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What Should We Do?: Drawing blood without orders

Drawing blood without a physician's order can lead to litigation

by Dennis Ernst • November 06, 2020


Dear Center for Phlebotomy Education:

I am struggling with an office that collects a rainbow of colored tubes and then holds them until they contact the provider for specific orders. The specimens sit for a longer period of time before processing and if the orders are for send-out tests that need to be processed immediately we would have to redraw anyway. I feel there are many issues with this, the first being we do not have orders to draw the patient. Second, CAP guidelines stress minimizing blood-draw volumes to prevent iatrogenic anemia. Are there regulations or guidelines out there so I can educate this office and group of providers?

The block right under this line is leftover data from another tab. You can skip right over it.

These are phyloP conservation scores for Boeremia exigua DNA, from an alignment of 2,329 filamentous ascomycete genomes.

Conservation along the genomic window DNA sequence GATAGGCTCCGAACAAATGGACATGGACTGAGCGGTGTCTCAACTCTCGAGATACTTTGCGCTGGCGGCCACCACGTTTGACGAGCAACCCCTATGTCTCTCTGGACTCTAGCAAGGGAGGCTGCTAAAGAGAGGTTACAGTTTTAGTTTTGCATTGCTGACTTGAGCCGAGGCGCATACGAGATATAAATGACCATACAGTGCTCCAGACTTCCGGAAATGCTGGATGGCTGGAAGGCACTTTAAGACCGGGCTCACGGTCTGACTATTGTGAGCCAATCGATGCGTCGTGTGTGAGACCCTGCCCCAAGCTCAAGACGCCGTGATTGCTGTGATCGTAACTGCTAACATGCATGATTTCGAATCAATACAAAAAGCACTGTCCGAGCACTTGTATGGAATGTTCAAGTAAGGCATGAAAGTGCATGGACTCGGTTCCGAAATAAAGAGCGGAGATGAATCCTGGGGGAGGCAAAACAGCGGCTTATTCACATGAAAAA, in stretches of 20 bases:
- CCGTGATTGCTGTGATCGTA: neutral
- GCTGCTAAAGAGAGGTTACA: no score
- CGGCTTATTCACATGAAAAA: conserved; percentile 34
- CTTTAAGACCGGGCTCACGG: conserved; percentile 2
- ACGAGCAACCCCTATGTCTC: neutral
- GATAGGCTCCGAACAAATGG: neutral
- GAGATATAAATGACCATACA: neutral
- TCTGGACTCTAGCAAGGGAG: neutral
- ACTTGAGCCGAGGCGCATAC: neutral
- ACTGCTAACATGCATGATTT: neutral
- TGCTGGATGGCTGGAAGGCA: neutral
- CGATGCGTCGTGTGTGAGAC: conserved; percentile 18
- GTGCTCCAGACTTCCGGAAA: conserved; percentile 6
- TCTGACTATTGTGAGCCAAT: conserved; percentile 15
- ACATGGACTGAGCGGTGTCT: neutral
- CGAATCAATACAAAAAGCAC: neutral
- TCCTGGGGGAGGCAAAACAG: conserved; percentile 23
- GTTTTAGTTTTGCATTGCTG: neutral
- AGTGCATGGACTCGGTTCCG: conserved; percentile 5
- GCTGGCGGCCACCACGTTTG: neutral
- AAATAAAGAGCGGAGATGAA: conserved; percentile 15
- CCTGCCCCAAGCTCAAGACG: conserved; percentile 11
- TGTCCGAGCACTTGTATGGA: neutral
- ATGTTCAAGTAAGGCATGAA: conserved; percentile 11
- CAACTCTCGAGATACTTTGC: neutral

My response:

Performing venipunctures in anticipation of tests that might be ordered is a bad idea.

Without the authority to order lab work, healthcare professionals who subject patients to a venipuncture that hasn't been ordered are not only operating beneath the standard of care, but likely performing outside their scope of practice. Performing a medical procedure without an order puts the facility at risk of liability should something happen during the draw like a nerve injury, arterial nick, injury due to passing out, etc. The patient's attorney would have a field day.

Being proactive is one thing, but performing a procedure that has known risks when it hasn't even been ordered is going too far. I'd discourage the idea for this reason and those you listed.

Depending on where you work, a physician's or nurse's order may not be required to draw blood. In the US, some states allow patients to order their own lab work. In these so-called "Direct Access Testing" states, anyone can request their blood be drawn without a physician's order.

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